Rearing beetles from fungus
I have been asked by fellow bugguide contributors for advice on rearing beetles from fungus. It's pretty easy really for those collected in tree fungus or conks.
It's my impression that fungus feeders don't move in till the fungus is loaded with all the nutrition they'll need, so it doesn't matter that a fruiting body is severed from its mycellium. In fact, Dorcatominae don't arrive till the fungus is long dead.
The main precaution for rearing beetle larvae in fungus is to keep it well ventilated so mold doesn't grow all over it. Depending on fungus type, outgassing is also a danger to larvae that can be minimized with good ventilation. I have lost several batches of larvae to outgassing in a closed or small-mouthed container. Especially for softer fungi you will normally need a large-mouthed container like a tray, baking pan, or mixing bowl, covered with fine-mesh screen or netting to contain the beetles when they mature.
When I collect beetle larvae from mushrooms I now keep the larvae separate from their food supply just to avoid outgassing problems before I get them home. It's amazing how fast lethal levels can develop. I use clear polyethylene pill sorters to seperate live specimens I think might kill or injure each other (probably unnecessary for most small-mandibled fungus feeders) and a wad of plastic grocery bags for collecting foodstuff like bark, wood chunks, or fungi.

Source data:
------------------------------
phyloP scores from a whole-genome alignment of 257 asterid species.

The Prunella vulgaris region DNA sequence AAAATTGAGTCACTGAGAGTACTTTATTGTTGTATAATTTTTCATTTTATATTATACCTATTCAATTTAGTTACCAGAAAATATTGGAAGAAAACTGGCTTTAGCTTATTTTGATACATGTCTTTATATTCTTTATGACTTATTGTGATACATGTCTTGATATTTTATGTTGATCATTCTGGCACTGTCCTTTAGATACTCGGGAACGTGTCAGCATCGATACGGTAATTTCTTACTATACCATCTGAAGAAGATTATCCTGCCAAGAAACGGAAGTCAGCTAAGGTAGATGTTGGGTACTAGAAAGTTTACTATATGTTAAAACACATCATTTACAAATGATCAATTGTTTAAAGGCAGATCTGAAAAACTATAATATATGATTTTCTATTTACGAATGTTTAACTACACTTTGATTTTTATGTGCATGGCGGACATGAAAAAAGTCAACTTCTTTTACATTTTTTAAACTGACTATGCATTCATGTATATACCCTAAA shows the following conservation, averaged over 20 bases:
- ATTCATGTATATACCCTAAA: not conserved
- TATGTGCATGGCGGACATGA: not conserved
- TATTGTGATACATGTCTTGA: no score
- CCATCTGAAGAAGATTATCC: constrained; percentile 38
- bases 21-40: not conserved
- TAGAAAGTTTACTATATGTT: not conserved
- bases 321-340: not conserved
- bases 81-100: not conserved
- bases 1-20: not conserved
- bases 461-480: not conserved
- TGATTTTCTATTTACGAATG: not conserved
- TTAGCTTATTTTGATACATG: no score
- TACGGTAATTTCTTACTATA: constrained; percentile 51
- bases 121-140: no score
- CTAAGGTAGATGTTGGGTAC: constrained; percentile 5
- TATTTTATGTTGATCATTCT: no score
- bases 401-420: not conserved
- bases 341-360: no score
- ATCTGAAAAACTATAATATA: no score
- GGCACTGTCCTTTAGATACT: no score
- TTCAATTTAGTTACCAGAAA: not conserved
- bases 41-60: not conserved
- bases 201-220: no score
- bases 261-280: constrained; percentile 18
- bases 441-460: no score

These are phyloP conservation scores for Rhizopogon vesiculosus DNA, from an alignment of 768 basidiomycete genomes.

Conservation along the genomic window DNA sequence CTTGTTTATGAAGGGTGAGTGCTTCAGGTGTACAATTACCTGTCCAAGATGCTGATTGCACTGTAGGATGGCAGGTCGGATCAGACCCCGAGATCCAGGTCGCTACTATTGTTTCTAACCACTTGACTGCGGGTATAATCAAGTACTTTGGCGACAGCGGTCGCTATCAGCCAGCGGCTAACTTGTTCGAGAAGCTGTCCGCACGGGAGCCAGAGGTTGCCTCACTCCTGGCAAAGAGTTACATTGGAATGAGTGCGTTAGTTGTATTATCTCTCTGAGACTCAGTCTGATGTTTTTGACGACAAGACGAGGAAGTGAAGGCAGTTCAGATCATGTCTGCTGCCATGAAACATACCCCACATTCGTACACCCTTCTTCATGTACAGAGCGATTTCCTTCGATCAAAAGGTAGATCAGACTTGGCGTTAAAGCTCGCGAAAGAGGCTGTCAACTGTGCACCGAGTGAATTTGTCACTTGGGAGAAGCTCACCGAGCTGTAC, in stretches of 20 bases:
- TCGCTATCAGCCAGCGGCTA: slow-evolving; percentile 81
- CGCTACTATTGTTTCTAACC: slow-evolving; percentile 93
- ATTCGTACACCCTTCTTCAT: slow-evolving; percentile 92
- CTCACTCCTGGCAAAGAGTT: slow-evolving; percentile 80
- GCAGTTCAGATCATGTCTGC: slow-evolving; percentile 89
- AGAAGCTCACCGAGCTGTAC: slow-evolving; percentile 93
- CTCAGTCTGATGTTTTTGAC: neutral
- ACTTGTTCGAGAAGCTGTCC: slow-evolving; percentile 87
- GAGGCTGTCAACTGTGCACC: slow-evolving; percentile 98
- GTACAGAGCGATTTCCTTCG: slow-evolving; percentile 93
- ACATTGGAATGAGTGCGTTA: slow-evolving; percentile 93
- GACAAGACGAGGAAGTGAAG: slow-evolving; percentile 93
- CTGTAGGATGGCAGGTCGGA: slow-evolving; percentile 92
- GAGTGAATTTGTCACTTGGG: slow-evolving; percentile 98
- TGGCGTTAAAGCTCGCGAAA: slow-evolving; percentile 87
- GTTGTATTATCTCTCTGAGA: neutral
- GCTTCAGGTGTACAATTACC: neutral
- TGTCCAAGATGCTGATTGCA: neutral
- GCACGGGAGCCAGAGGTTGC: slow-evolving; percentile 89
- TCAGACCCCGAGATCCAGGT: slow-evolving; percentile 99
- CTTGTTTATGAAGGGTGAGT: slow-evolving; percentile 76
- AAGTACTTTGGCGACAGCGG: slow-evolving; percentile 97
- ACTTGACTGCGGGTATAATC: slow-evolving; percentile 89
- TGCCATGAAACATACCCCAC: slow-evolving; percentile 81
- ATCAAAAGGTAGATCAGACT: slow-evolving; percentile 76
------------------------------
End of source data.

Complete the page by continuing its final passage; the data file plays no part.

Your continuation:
I presently have 20 or more forked fungus beetles in an open bowl of conk peices and they show no inclination to leave. I wouldn't try that with tiny dorcatomines though; they're not inclined to hang around. Expect loads of fungus gnats to issue from your fungus.
Shelf or bracket-like tree fungi, including large conks, should be kept fairly dry. Larvae that feed on them are adapted to endure long dry stretches. I spray them with a squirt bottle every few days, by which time they are usually quite dry.
Be sure to include a good photo or two of the fungus when you post larval and adult images as many beetles are host-specific and fungus type can help in their identification or even add to natural history data about the species.